CHETRY: Well, this is an amazing story. A grandmother giving birth to her own two grandchildren. She's a 51-year-old from Brazil. She became a surrogate mom for her 27-year-old daughter after four years of failed pregnancy attempts. Reports say that the baby boys and grandma doing fine. Brazilian law only allows close relatives to be a surrogate mother, so she stepped up for her only child, since no cousin's volunteered.

ROBERTS: Wow, that's tremendous. Unbelievable.

A story now coming up in our next half hour that you just can't miss. You know, people get claustrophobic when they go into MRIs or even CAT scanners, right? Even just for a few minutes. Imagine being stuck there for hours?

CHETRY: It's terrifying. They give you either the little bell to ring if you feel afraid and you need to come out. Well, this is a nightmare for anyone that understands how stressful it is to go through this. This patient was trapped there for hours because the facility closed and forgot she was there. How did she get herself out?

ROBERTS: Yes, they give you that little bell ringer thing but it's no good. You can push it all you want if there's nobody there to hear it, right?

CHETRY: Yes, if they've closed shop for the night, you're out of luck. We're going to talk about what's being done to make sure it never happens again. More on her story when AMERICAN MORNING comes right back.

(COMMERCIAL BREAK)

KIRAN CHETRY, CNN NEWS ANCHOR: Welcome back. It is Monday, October 1st. We have some breaking news this morning. I'm Kiran Chetry.

JOHN ROBERTS, CNN NEWS ANCHOR: Good morning to you, I'm John Roberts. October the 1st here, the start of a brand new month.

A search and rescue mission off of the coast of Yemen after a volcano erupted overnight. You're looking at pictures of it there. Witnesses describing it as catastrophic. It happened on a two mile- long island about 70 miles from Yemen out into the Red Sea. No one lives on the island but there was a Yemeni military outpost on it used for naval control and observation. At least eight people are missing.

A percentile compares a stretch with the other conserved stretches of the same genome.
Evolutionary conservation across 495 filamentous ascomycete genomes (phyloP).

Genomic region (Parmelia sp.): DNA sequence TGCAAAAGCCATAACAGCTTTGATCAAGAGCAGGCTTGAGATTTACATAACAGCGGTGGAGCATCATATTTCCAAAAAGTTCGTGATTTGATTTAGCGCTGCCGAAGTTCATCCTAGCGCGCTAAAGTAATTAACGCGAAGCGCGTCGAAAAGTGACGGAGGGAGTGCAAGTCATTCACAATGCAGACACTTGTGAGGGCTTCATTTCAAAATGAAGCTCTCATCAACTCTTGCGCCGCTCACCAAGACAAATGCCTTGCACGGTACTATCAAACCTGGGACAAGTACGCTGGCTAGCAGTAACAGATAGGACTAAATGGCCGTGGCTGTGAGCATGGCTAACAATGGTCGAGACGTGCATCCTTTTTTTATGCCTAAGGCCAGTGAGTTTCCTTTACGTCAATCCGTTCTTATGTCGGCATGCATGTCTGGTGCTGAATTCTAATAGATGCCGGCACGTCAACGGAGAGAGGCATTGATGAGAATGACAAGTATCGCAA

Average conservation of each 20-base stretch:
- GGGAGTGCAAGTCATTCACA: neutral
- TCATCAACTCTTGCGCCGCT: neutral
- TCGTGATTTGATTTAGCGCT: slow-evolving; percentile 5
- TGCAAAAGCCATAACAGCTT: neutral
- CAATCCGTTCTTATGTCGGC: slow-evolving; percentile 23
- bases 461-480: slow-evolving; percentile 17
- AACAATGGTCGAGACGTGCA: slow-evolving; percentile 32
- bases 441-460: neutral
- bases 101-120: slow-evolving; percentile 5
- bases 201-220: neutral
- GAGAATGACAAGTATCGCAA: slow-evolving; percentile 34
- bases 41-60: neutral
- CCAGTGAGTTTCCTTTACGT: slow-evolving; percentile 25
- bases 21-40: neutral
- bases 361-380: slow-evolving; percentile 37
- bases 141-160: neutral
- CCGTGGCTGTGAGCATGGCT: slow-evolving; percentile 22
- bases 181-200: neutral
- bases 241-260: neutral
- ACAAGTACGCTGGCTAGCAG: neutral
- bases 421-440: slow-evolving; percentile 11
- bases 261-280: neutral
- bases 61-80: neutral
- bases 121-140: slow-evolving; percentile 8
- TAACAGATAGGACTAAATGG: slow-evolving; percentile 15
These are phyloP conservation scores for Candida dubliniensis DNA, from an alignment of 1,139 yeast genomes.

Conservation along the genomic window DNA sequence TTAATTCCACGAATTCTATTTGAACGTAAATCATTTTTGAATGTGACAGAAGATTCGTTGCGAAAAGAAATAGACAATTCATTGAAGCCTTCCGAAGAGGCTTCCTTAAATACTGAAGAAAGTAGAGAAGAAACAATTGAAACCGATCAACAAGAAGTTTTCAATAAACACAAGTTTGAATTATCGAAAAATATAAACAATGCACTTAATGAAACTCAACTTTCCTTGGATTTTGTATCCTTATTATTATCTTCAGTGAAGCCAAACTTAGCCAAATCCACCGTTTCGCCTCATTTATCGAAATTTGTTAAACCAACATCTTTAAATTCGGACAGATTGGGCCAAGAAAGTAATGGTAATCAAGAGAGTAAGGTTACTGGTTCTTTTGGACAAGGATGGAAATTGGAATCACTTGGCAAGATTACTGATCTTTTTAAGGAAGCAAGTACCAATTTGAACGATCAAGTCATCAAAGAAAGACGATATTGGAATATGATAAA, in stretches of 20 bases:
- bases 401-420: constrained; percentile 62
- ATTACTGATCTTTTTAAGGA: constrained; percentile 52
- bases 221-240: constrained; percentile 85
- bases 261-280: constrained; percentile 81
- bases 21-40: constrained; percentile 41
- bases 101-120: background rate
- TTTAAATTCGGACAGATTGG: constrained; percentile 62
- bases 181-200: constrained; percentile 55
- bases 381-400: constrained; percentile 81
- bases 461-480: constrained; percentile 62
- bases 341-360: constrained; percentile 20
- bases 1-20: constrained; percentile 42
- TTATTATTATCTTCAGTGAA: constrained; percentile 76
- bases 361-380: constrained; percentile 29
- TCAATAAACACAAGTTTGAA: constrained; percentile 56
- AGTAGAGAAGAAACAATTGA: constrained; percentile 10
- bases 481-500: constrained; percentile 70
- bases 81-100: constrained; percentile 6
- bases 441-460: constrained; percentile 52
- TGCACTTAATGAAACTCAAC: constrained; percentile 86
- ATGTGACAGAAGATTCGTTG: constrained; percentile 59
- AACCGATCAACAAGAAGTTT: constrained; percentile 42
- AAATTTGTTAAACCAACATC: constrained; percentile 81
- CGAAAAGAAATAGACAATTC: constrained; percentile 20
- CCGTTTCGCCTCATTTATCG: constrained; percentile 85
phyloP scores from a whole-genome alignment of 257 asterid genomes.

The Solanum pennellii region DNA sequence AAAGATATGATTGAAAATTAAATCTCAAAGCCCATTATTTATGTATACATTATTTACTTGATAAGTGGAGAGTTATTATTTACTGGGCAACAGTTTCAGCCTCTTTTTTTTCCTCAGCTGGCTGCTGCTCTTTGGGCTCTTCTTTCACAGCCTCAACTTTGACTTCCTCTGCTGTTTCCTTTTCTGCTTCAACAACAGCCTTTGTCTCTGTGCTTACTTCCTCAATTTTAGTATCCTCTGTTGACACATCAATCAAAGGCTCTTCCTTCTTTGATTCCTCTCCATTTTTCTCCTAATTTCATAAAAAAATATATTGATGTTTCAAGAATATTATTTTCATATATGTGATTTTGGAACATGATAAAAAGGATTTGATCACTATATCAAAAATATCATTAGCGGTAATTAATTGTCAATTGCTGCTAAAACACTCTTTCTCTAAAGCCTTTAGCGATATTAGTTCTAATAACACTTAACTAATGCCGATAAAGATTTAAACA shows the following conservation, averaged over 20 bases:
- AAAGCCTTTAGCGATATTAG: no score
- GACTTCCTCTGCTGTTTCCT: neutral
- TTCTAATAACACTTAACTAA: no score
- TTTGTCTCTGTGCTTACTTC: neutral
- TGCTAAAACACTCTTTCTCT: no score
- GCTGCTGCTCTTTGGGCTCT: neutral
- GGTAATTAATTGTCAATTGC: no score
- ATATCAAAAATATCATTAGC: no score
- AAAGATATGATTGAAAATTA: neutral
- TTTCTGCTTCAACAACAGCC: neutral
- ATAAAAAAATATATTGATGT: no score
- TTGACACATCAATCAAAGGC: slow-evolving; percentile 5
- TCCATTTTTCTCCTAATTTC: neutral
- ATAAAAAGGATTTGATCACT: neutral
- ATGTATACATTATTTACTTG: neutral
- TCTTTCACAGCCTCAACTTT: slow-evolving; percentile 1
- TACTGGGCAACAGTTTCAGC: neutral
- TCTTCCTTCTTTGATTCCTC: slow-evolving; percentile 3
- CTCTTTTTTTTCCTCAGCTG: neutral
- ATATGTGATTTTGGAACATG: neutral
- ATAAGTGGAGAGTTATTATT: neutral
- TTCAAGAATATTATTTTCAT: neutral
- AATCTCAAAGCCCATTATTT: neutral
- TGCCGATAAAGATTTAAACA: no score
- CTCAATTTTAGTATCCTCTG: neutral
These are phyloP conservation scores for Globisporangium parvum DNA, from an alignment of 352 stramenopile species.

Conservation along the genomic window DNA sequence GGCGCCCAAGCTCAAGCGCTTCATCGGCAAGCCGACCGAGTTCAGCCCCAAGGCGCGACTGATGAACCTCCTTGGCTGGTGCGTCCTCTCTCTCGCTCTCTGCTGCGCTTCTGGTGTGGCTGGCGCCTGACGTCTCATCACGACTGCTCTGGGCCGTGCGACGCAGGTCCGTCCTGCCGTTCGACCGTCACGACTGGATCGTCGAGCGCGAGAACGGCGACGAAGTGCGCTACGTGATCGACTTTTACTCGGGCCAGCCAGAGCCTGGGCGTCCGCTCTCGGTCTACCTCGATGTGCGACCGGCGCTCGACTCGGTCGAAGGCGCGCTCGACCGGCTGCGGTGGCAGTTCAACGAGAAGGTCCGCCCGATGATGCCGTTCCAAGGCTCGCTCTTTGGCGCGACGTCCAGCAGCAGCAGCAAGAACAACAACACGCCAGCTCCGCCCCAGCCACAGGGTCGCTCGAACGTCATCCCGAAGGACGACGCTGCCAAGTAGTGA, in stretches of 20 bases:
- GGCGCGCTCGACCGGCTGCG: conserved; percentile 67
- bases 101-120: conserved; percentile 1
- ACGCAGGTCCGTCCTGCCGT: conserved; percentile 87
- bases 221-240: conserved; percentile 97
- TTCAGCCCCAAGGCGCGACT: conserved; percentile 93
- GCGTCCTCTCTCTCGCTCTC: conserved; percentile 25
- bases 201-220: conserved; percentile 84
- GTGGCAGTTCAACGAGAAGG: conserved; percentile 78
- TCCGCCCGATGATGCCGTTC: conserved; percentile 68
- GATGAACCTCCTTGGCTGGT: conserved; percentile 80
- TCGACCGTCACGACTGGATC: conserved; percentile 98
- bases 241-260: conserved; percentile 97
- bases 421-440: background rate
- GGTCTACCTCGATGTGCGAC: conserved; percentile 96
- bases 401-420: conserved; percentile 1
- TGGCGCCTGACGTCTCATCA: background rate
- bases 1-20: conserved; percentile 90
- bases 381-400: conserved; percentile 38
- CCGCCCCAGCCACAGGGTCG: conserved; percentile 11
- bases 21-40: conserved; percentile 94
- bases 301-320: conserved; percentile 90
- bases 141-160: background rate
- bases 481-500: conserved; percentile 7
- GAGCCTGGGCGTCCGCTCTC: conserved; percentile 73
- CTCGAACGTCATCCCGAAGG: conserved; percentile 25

Joining us on the phone is Ken Allan, combat camera team leader with the Canadian Navy. He saw the eruption moments after the explosion.

Ken, thanks for joining us. First of all, can you give us any update on casualties, after the initial explosion, we understand that there were eight people that were missing. What have you found so far?

KEN ALLAN, COMBAT CAMERA TEAM LEADER, CANADIAN NAVY: Well, you're absolutely right there. What happened is there was actually 29 people on the island. The Yemen coast guard was able to rescue 21 of them but eight went missing.

At that point, the NATO fleet, as part of the standing NATO maritime group, was operating near the area. The admiral dispatched two ships to take a look at the explosion, because we weren't sure at the time exactly where it was. As they got closer to the explosion, they realized that this was in fact a volcano that erupted on the island.

We immediately sent the rest of the NATO task force out to the area to have a look. The Yemen coast guard then asked us if we would be able to assist them in a search for these eight survivors.

At that point, the HMCS Toronto, which I am serving on now, moved as close as one kilometer off to the shore of the island looking for survivors. We put people in small boats along with the rest of the NATO fleet, searching right up along the shoreline, and unfortunately, after a full evening of searching, we're not able to turn up anybody. When the sun came up this morning the Yemen coast guard thanked us for our assistance and we began to move on.